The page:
The Season of Advent
Interview: Robbie Seay
At the beginning of this season of Advent, we talk to worshiping artist Robbie Seay—a significant contributor to Worship Leader over the years—about Advent, artistry and the Robbie Seay Band’s new EP: December Vol. 2: Songs of Advent. Any and all of these songs would grace your December listening or community service. And to get you started a free download of “Mary’s Song.”
You have done Advent tours in the past. Are you involved in an Advent tour again this year?
We are playing several Advent shows here in Texas this year. I try to always stay close to home when December arrives but we still play many shows in Dallas, Austin, Houston, etc..
In light of Advent, how do your family and your church observe this time of anticipation of Christ’s coming and coming again?
Nothing is better than walking through Advent with kids. The story of Christ and the hugeness of what happened is not lost on them. Their hearts are not too crowded to take it all in.
This year at home we’re using an Advent guide by author Ann Voskamp. It’s fantastic. We downloaded it online and so we sit down each night and share the reading for that day. We also have an Advent ornament for each day that is added to a smaller Advent tree in the living room.
Tell us a little about the inspiration and recording of your Advent EP?
I didn’t grow up understanding Advent. It was Thanksgiving to shopping to Christmas day with a little bit of music and a service or two in between to complete the season.
Advent is waiting. It is longing. It is hoping…for a Saviour that will change everything.
And so these are songs we’ve been singing each year for many years and I wanted to put them together and offer it to folks as they discover the Advent season themselves.
“O Come, O Come Emmanuel” has always been my favorite song of Advent and I was thrilled to start this EP with that track.
“Mary’s Song” is one that I wrote with Andrea Hunter many years ago. I was so struck by her lyric and insight to Mary’s response to God’s revelation. I’m so thrilled that we were finally able to record this tune. It’s a favorite in our church!
“Come Thou Long Expected Jesus” – we wanted to try and remake this by singing it to the melody of “Come Thou Fount”. I was so surprised when I heard how easily the lyrics fit. We added a tag and hope adds a fresh look at a traditional lyric.
“O Come Divine Messiah” – I wrote this song with the great Jennie Lee Riddle. This song, more than any other on the record, captures Advent’s longing and hope for a Saviour. I’m honored to sing this song on the EP.
“God Rest Ye Merry Gentlemen” – Dallas based Folk Angel invited me to sing on this track and it’s always been a favorite. It turned out having a very Sufjan Christmas vibe, which is a nice change for this EP.
“Song of Hope (Acoustic)” – I’d never thought of this song as one for Advent – but the longing for Heaven to come down fits perfectly with this collection of songs.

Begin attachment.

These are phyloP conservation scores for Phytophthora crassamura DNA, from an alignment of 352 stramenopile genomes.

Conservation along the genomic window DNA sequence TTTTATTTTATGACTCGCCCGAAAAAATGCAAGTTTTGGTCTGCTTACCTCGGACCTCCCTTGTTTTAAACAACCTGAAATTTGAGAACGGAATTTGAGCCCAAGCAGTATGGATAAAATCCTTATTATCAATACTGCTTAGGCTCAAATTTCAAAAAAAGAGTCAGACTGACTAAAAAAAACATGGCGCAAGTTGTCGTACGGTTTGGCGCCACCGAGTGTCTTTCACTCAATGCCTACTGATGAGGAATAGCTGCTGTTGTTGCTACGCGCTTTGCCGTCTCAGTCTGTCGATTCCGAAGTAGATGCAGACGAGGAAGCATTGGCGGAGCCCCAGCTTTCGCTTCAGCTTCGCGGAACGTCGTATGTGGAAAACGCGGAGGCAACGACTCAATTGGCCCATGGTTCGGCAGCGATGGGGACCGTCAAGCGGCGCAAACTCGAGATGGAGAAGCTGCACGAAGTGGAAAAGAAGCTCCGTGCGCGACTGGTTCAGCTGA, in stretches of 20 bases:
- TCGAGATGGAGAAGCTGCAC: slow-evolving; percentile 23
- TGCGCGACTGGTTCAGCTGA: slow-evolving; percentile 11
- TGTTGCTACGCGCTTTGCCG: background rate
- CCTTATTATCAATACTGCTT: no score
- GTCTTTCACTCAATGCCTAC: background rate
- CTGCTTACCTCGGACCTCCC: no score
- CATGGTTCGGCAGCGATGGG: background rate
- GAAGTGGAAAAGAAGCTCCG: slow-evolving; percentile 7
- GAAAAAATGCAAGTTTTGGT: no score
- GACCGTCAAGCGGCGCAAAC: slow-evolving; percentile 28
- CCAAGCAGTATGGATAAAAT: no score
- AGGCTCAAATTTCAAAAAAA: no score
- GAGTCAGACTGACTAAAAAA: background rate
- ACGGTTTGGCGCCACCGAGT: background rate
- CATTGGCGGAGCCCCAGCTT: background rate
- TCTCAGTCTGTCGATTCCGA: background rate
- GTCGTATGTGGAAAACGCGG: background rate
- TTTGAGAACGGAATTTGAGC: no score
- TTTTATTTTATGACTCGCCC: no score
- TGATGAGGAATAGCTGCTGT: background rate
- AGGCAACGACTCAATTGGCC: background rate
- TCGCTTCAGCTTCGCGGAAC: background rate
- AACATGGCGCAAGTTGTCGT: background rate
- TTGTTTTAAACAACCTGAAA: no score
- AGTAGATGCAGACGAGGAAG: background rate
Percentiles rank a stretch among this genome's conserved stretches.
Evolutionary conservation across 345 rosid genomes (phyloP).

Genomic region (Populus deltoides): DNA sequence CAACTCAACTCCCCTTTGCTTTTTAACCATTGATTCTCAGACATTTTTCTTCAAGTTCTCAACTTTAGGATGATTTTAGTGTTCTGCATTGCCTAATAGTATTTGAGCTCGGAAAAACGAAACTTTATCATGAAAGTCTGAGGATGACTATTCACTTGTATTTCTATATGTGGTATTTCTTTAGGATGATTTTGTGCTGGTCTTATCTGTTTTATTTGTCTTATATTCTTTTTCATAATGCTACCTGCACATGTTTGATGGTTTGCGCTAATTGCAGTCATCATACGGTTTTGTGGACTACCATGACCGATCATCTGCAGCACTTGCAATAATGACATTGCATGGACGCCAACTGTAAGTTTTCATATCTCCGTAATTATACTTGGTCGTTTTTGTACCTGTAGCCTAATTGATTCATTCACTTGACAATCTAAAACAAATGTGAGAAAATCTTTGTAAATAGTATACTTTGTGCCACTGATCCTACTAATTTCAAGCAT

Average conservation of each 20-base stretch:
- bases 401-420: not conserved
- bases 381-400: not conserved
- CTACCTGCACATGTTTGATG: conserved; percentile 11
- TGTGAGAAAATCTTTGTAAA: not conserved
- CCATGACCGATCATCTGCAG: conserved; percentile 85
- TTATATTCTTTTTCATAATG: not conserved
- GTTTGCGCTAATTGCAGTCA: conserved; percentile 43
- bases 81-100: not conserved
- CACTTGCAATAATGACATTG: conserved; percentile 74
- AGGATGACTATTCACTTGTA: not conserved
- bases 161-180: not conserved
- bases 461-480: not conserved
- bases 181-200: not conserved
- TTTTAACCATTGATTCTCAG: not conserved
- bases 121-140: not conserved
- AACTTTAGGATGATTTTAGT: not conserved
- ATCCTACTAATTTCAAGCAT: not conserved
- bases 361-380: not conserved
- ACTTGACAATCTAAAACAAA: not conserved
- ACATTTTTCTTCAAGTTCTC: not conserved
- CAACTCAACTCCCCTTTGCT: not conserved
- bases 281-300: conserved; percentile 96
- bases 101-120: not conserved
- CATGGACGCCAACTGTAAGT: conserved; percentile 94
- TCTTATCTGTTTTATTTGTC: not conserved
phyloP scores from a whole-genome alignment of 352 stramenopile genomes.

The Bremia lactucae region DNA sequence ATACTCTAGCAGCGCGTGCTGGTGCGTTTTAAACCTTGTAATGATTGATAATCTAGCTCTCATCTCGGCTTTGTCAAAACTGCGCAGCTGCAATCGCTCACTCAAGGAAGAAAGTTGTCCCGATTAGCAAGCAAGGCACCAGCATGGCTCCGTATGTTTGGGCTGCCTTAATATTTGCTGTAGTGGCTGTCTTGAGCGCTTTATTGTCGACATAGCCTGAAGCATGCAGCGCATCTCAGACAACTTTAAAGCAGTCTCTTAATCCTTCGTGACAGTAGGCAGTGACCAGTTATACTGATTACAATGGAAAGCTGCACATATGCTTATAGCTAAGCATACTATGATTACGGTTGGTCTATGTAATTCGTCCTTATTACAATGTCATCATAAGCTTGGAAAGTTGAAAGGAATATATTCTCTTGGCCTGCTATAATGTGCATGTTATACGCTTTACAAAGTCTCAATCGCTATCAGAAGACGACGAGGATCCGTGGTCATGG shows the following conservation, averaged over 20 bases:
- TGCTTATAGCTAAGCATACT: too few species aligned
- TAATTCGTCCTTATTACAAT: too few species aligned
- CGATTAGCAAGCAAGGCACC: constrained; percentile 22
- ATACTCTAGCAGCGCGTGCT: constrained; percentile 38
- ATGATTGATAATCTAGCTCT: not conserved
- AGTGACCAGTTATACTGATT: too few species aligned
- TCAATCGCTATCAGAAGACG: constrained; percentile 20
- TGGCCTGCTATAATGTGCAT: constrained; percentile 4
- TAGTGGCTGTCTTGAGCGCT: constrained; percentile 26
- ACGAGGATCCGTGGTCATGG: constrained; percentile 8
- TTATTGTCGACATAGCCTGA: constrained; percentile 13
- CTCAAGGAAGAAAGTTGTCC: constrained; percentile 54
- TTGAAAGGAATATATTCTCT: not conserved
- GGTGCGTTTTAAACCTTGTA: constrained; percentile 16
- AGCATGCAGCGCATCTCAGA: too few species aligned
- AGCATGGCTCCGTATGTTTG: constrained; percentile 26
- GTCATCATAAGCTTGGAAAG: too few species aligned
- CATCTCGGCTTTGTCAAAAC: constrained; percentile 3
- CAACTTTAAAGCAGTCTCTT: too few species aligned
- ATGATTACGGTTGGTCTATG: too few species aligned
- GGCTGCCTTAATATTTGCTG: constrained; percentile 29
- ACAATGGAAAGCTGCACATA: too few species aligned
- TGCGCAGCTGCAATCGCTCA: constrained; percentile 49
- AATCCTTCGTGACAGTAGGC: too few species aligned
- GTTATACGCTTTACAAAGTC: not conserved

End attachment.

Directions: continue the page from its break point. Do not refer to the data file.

What is of greatest significance and importance for you in intentionally marking the season of Advent?
It’s a refocus. Rather than “What can I get?” It’s “What can I Give?” Instead of rushing. It is slowing. It has brought peace back to a time of year that can very easily feel chaotic and stressful. It’s also a building up to Christmas day and allows us to connect with the days leading up to Jesus birth. Together, we enter the story as we look towards the 25th.
What has God been speaking to you throughout your time as a worship leader and artist and especially in this season of your life?
My plans don’t matter. Seems obvious, I know…but it’s very easy for me to map out records, tours, songwriting, etc … and 2012 has been a year of God constantly interrupting my ways with His.
How do you compare the experience as an artist on a label to being an artist as an independent?
I loved my time at EMI. They feel like unique seasons in my life and grateful for both. Being independent allows you to make decisions quickly and have some more flexibility.
Has your vision for worship and about worship changed over the years?
There is always a tug of war between excellence and art vs authenticity and being open to the Spirit’s leading. To me, that’s what makes music in the context of worship so fascinating. There is no formula. There is no “right way”. God has given us such a broad landscape of music and art and as believers, we respond to his grace in music in a thousand different ways. It’s taken me years to steer clear of comparison and replication—and simply respond to God and invite others as we worship a living, Holy God.
In “Rich and Poor”, the title track from your latest album, it’s apparent that you have encountered trials and doubt in your relationship with God, “Even in my darkest days/I’m gonna sing your praise”… How do you turn that into an album with a uplifting encouraging message? Does their need to be a balance between writing laments and writing joyful declaration and thanksgiving?
I wanted “Rich & Poor” to have the same balance and response as we see in the Psalms. We see David and others writing in response to God by lamenting, celebrating, doubting, trusting and rejoicing. So, my hope is that Rich & Poor has the same balance. On this record we celebrate baptism, mourn the passing of a close friend, give thanks to God for his forgiveness and ask God to slow our minds and souls in order that we might hear Him.